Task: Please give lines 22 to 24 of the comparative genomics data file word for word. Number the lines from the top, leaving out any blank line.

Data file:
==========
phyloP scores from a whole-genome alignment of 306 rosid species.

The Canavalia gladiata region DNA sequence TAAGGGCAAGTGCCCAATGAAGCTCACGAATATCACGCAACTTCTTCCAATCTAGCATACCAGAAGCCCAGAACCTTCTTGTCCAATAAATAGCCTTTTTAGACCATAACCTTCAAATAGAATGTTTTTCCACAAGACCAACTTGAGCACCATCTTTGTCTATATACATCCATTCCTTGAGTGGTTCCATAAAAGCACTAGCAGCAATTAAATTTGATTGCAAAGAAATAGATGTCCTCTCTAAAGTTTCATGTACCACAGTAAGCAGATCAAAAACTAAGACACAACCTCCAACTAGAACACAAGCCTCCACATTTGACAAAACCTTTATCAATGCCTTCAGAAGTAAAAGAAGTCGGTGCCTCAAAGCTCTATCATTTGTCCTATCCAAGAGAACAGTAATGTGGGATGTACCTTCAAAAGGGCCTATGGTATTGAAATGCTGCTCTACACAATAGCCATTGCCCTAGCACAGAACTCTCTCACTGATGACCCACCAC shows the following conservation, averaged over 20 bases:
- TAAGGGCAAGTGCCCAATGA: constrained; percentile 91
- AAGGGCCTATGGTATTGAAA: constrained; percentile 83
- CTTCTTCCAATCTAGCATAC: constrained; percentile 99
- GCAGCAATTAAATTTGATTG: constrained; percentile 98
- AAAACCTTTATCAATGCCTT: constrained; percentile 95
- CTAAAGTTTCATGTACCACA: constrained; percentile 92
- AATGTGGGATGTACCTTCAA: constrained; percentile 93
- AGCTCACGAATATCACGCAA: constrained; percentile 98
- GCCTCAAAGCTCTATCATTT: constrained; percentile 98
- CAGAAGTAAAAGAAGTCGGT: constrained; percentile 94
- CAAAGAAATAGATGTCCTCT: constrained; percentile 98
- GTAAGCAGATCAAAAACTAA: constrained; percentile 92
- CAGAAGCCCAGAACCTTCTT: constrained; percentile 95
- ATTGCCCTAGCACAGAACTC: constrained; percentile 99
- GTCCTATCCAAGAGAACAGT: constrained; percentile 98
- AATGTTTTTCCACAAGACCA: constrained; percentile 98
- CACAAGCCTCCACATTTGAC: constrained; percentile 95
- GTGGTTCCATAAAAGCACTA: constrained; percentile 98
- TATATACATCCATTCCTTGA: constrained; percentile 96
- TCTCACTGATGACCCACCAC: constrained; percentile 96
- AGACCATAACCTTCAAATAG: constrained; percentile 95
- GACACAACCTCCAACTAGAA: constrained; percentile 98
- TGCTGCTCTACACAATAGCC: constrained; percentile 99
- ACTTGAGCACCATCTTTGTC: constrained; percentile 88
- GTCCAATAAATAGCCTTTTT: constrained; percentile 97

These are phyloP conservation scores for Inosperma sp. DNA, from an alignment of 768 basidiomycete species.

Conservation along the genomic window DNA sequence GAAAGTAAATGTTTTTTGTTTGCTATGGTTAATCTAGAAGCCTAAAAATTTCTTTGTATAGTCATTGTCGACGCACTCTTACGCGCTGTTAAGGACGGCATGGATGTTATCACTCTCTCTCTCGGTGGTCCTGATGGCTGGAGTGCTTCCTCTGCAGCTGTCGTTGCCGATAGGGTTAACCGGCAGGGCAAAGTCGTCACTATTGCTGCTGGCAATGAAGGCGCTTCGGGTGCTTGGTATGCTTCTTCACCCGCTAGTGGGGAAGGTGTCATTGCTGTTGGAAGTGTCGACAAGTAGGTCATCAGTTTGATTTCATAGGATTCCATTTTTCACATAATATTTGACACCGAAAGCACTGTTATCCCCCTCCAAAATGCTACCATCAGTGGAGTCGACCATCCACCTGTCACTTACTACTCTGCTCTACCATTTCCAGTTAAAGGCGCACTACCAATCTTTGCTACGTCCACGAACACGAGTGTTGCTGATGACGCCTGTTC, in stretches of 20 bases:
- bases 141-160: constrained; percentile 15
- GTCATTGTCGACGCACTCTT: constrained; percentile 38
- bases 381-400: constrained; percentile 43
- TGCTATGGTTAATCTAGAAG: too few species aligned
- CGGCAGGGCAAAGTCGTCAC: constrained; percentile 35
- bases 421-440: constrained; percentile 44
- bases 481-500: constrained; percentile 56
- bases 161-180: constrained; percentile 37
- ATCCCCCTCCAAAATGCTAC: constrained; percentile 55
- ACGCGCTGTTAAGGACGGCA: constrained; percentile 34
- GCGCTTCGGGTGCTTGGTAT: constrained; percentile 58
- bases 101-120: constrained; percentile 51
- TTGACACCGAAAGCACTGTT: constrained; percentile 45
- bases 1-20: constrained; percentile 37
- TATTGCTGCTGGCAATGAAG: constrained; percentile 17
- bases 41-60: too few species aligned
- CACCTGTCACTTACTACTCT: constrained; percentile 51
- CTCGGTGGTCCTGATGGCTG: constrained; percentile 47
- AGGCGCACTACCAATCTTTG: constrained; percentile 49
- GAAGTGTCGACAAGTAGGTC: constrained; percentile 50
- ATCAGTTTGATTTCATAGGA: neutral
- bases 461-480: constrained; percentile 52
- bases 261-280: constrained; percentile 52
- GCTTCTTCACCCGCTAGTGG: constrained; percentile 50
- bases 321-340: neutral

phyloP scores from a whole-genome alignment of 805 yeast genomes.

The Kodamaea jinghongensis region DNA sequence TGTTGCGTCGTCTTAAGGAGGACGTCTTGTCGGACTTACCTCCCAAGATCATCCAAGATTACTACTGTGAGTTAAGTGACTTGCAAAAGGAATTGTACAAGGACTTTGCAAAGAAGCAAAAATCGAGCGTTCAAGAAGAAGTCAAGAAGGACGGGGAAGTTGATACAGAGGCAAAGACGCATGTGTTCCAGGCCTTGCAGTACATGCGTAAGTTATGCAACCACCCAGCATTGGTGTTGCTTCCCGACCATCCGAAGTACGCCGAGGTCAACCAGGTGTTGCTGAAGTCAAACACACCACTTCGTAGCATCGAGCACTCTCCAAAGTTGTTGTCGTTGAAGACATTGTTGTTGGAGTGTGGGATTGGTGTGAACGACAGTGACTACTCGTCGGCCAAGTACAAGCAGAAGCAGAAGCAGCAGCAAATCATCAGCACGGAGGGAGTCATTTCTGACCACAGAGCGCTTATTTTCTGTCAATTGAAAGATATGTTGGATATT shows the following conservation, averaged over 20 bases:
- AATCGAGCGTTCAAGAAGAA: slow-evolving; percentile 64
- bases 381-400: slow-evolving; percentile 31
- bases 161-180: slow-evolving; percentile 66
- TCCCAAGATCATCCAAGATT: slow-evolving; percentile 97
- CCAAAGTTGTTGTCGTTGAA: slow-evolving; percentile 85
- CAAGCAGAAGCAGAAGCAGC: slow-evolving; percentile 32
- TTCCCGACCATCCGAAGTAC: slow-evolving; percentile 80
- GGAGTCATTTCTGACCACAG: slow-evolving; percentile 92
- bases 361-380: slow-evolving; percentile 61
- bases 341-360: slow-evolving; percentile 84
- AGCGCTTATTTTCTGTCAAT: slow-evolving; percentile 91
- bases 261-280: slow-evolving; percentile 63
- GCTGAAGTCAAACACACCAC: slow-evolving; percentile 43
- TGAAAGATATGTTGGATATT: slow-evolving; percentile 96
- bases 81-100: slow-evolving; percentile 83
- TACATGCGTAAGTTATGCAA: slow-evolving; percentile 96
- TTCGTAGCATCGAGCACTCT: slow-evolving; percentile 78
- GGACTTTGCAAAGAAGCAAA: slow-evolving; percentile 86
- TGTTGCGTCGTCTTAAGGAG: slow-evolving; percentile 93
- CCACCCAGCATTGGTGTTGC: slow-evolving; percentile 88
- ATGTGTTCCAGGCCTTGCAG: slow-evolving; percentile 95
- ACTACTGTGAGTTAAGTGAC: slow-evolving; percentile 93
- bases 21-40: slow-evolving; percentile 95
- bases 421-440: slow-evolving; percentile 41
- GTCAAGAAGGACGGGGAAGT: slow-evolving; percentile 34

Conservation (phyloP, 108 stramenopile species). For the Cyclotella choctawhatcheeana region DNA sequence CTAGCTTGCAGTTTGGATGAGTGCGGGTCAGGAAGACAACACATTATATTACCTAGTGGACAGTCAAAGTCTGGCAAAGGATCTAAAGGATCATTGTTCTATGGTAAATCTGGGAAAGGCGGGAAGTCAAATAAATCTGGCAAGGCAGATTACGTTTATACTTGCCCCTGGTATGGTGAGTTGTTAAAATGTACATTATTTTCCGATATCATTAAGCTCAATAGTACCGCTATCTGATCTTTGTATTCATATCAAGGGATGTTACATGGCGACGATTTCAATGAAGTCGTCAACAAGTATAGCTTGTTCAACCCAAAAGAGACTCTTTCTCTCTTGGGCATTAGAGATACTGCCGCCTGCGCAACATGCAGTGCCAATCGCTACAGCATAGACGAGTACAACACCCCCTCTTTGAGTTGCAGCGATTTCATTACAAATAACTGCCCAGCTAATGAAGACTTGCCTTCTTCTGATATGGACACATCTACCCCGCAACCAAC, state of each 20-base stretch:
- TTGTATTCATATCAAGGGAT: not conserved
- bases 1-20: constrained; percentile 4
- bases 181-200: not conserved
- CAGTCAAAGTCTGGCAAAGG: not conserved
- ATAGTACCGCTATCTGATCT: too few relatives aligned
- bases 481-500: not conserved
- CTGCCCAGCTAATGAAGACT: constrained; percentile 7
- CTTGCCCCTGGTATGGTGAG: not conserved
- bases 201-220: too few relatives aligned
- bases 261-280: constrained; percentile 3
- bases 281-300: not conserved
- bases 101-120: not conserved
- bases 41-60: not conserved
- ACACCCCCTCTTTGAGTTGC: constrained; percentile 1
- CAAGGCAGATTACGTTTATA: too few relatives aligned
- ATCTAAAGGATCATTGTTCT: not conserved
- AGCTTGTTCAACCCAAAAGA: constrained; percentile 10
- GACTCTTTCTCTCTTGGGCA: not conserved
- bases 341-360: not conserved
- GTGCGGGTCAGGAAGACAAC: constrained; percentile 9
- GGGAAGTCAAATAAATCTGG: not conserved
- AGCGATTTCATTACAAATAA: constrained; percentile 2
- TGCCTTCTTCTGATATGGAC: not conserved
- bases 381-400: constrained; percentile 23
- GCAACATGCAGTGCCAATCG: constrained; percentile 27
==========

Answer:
- TCTCACTGATGACCCACCAC: constrained; percentile 96
- AGACCATAACCTTCAAATAG: constrained; percentile 95
- GACACAACCTCCAACTAGAA: constrained; percentile 98